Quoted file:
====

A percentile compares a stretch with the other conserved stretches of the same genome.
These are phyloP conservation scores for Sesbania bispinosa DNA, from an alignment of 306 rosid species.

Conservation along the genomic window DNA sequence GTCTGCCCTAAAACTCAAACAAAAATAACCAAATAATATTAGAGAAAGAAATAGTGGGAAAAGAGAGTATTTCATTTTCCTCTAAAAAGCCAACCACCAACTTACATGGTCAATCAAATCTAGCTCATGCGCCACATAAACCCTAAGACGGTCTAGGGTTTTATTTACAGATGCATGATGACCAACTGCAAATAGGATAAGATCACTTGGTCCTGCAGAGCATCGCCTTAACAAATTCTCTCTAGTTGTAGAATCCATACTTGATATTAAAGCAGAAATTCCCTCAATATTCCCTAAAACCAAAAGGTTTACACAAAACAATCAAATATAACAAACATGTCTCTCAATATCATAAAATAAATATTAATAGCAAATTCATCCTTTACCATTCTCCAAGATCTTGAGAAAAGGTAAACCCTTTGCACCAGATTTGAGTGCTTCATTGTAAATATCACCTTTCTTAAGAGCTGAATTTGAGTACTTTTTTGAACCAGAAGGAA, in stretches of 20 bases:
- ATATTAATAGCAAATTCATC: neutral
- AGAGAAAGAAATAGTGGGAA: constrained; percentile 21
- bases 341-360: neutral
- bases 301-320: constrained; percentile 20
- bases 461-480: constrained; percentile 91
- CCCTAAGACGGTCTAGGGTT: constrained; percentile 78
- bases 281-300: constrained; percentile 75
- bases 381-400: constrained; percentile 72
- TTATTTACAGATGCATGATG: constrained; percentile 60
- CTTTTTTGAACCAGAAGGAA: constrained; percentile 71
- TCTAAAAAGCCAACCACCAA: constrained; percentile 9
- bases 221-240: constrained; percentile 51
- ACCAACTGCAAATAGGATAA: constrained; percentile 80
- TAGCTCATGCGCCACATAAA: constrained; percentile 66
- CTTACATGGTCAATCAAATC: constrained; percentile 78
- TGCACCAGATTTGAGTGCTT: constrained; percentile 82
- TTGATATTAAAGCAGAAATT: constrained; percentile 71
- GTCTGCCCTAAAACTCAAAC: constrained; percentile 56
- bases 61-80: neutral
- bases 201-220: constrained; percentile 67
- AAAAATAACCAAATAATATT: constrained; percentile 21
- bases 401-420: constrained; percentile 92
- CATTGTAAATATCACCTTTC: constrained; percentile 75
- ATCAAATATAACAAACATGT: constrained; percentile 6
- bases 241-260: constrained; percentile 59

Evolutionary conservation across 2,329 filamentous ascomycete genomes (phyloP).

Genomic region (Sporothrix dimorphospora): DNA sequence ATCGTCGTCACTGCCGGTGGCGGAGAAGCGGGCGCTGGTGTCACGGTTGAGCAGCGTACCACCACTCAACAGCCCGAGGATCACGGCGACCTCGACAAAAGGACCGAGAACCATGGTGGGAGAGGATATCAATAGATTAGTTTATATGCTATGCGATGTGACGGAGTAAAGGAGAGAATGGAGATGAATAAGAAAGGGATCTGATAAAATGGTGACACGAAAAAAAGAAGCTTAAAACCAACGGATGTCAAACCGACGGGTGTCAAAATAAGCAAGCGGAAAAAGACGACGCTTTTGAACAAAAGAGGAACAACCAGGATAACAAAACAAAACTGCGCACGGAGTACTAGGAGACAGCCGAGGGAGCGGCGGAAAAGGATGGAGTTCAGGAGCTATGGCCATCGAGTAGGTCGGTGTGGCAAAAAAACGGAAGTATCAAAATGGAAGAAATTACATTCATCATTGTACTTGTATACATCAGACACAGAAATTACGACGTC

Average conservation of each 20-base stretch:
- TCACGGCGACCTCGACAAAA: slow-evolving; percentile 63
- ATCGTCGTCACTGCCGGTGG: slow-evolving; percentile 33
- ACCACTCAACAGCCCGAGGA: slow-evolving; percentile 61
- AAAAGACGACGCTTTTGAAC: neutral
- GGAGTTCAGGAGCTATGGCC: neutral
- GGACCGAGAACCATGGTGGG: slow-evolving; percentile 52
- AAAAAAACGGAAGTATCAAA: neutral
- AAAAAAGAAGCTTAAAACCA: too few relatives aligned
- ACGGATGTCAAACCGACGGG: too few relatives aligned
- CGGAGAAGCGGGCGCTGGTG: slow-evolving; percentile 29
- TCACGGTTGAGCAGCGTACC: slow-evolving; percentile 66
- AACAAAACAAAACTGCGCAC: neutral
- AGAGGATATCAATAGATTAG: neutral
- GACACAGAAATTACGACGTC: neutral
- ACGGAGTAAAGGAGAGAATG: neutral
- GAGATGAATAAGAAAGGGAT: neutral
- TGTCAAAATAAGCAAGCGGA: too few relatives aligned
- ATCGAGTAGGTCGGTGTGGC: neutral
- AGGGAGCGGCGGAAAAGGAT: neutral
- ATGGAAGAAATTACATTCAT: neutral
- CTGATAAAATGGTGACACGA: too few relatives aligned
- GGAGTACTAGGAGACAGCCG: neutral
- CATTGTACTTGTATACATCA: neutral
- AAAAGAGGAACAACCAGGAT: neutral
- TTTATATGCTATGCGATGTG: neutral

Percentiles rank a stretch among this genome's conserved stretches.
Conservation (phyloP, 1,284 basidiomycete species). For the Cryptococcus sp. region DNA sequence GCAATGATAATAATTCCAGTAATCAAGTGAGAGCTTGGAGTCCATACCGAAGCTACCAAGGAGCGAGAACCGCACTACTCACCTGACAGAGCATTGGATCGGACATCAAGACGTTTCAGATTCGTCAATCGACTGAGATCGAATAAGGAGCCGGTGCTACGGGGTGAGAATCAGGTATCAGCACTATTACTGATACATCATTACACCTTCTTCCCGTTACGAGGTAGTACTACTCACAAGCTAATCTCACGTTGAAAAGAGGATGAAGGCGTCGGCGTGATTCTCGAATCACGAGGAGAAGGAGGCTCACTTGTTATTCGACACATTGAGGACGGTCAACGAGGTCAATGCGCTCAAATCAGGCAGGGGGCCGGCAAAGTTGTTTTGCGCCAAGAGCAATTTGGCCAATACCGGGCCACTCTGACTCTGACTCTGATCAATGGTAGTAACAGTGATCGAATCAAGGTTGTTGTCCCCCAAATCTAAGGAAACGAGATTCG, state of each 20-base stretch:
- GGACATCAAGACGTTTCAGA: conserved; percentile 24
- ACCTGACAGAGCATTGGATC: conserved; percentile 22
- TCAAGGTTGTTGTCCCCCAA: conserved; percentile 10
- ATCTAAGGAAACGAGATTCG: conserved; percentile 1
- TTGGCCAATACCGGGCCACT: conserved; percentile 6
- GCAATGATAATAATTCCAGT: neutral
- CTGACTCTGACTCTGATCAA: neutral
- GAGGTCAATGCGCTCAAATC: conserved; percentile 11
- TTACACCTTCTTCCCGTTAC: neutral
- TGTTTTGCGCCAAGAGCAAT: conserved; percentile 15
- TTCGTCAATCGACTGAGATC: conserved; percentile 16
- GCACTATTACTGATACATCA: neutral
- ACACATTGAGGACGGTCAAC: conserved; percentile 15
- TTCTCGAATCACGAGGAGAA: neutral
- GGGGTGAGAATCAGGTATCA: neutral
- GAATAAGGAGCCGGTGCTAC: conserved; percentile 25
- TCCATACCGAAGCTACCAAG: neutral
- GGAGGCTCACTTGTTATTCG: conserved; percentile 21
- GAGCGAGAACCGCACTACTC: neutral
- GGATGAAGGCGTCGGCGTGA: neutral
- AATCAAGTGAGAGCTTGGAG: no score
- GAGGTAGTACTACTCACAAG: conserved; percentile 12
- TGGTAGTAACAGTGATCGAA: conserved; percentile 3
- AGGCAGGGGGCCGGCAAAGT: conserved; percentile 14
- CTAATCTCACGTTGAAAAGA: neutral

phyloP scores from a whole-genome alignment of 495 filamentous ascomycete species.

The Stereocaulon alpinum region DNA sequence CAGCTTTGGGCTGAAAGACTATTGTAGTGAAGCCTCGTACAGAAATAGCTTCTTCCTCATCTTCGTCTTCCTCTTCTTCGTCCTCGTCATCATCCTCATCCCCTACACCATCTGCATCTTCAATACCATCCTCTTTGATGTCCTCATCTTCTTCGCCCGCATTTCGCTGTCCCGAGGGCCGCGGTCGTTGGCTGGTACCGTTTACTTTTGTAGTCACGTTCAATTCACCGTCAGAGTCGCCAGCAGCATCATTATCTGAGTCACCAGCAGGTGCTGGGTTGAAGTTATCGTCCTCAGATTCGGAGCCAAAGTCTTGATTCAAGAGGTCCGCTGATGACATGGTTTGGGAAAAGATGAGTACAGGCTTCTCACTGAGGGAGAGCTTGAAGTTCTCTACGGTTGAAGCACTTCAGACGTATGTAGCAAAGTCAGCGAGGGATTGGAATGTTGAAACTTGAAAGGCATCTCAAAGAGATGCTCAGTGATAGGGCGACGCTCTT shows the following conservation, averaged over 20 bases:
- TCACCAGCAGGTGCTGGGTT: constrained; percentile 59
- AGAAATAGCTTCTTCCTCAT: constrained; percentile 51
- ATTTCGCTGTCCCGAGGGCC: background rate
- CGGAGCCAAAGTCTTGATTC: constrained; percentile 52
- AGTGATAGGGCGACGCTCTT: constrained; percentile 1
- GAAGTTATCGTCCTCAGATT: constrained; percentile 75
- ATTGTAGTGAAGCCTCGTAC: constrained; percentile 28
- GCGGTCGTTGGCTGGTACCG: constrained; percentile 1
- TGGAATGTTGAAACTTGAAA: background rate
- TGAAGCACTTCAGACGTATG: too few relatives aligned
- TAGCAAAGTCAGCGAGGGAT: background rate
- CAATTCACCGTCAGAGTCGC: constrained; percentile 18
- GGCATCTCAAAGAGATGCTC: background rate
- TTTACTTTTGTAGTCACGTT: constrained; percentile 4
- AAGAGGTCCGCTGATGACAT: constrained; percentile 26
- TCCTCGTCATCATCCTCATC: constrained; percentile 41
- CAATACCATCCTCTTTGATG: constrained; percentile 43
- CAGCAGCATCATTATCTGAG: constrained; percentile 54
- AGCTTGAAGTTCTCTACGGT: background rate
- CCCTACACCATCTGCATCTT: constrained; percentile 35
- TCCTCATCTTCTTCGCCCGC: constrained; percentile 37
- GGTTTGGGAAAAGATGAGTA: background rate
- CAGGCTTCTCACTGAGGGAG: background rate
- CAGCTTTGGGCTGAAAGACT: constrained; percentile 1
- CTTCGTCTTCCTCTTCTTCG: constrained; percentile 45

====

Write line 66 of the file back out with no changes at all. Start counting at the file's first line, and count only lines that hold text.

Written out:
- GAGGTCAATGCGCTCAAATC: conserved; percentile 11